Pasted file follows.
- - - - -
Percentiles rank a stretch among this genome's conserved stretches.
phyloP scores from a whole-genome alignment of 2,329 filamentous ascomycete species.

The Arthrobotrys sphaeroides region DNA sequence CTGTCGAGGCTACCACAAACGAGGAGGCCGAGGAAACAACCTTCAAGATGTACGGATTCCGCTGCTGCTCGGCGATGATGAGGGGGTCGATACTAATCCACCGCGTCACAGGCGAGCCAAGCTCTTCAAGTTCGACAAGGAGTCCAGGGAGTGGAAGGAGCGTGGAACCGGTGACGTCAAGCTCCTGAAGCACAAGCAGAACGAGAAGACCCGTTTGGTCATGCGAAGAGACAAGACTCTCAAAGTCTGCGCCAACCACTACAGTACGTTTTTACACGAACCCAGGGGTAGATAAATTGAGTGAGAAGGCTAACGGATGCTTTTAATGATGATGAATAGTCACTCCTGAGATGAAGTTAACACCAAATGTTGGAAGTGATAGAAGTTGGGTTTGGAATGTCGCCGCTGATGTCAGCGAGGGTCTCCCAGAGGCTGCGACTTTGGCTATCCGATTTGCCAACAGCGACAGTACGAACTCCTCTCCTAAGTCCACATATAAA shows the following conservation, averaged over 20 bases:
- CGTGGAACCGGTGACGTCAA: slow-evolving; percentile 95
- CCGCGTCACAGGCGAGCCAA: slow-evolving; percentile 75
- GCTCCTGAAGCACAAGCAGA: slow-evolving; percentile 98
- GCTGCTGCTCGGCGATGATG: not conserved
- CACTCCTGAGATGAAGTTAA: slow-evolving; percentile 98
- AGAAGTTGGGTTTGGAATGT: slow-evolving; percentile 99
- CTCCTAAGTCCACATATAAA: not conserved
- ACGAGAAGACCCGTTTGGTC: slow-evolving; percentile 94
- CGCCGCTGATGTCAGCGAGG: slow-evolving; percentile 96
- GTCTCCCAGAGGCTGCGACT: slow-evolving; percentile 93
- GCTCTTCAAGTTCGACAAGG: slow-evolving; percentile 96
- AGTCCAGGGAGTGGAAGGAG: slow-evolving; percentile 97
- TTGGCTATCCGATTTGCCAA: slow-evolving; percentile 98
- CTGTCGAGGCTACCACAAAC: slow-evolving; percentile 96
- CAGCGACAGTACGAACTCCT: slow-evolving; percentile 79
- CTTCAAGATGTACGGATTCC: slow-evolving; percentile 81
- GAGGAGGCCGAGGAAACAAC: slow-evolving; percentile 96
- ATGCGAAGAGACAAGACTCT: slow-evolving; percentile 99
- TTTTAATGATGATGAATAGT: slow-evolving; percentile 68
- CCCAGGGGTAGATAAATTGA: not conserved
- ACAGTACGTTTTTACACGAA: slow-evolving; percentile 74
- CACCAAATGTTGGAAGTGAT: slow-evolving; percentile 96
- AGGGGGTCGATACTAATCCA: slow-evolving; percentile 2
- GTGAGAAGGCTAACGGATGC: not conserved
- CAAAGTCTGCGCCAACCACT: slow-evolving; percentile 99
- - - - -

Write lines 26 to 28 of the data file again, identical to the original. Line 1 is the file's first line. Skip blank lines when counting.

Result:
- AGGGGGTCGATACTAATCCA: slow-evolving; percentile 2
- GTGAGAAGGCTAACGGATGC: not conserved
- CAAAGTCTGCGCCAACCACT: slow-evolving; percentile 99